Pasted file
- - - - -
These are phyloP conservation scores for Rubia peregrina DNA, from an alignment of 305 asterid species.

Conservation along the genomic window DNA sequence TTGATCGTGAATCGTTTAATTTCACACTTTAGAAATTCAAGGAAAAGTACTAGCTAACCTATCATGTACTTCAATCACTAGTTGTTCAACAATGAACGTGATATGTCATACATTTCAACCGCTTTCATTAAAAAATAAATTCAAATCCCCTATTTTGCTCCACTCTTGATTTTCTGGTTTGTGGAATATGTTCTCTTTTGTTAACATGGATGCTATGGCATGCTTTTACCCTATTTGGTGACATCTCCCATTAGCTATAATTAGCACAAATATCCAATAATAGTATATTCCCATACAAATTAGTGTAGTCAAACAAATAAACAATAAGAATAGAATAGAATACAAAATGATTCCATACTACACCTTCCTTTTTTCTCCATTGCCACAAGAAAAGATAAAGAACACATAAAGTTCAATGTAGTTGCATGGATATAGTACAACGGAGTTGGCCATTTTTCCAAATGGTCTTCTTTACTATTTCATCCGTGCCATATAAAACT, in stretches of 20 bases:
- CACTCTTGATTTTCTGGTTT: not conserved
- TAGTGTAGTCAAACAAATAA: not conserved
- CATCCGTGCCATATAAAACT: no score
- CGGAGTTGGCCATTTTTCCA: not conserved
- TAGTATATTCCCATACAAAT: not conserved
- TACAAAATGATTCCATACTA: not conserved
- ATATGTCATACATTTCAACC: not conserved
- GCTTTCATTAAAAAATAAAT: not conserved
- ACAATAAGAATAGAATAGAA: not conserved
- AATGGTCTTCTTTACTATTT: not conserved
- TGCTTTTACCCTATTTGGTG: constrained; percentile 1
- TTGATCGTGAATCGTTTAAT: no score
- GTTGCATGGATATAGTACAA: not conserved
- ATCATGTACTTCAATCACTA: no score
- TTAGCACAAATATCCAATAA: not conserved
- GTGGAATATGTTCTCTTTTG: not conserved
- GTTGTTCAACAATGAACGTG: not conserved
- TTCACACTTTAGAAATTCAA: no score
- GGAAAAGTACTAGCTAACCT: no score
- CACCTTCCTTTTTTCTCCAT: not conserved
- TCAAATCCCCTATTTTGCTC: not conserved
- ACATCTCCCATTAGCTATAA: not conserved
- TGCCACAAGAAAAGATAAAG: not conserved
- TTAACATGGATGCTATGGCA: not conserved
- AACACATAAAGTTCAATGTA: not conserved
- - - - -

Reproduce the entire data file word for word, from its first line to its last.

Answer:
These are phyloP conservation scores for Rubia peregrina DNA, from an alignment of 305 asterid species.

Conservation along the genomic window DNA sequence TTGATCGTGAATCGTTTAATTTCACACTTTAGAAATTCAAGGAAAAGTACTAGCTAACCTATCATGTACTTCAATCACTAGTTGTTCAACAATGAACGTGATATGTCATACATTTCAACCGCTTTCATTAAAAAATAAATTCAAATCCCCTATTTTGCTCCACTCTTGATTTTCTGGTTTGTGGAATATGTTCTCTTTTGTTAACATGGATGCTATGGCATGCTTTTACCCTATTTGGTGACATCTCCCATTAGCTATAATTAGCACAAATATCCAATAATAGTATATTCCCATACAAATTAGTGTAGTCAAACAAATAAACAATAAGAATAGAATAGAATACAAAATGATTCCATACTACACCTTCCTTTTTTCTCCATTGCCACAAGAAAAGATAAAGAACACATAAAGTTCAATGTAGTTGCATGGATATAGTACAACGGAGTTGGCCATTTTTCCAAATGGTCTTCTTTACTATTTCATCCGTGCCATATAAAACT, in stretches of 20 bases:
- CACTCTTGATTTTCTGGTTT: not conserved
- TAGTGTAGTCAAACAAATAA: not conserved
- CATCCGTGCCATATAAAACT: no score
- CGGAGTTGGCCATTTTTCCA: not conserved
- TAGTATATTCCCATACAAAT: not conserved
- TACAAAATGATTCCATACTA: not conserved
- ATATGTCATACATTTCAACC: not conserved
- GCTTTCATTAAAAAATAAAT: not conserved
- ACAATAAGAATAGAATAGAA: not conserved
- AATGGTCTTCTTTACTATTT: not conserved
- TGCTTTTACCCTATTTGGTG: constrained; percentile 1
- TTGATCGTGAATCGTTTAAT: no score
- GTTGCATGGATATAGTACAA: not conserved
- ATCATGTACTTCAATCACTA: no score
- TTAGCACAAATATCCAATAA: not conserved
- GTGGAATATGTTCTCTTTTG: not conserved
- GTTGTTCAACAATGAACGTG: not conserved
- TTCACACTTTAGAAATTCAA: no score
- GGAAAAGTACTAGCTAACCT: no score
- CACCTTCCTTTTTTCTCCAT: not conserved
- TCAAATCCCCTATTTTGCTC: not conserved
- ACATCTCCCATTAGCTATAA: not conserved
- TGCCACAAGAAAAGATAAAG: not conserved
- TTAACATGGATGCTATGGCA: not conserved
- AACACATAAAGTTCAATGTA: not conserved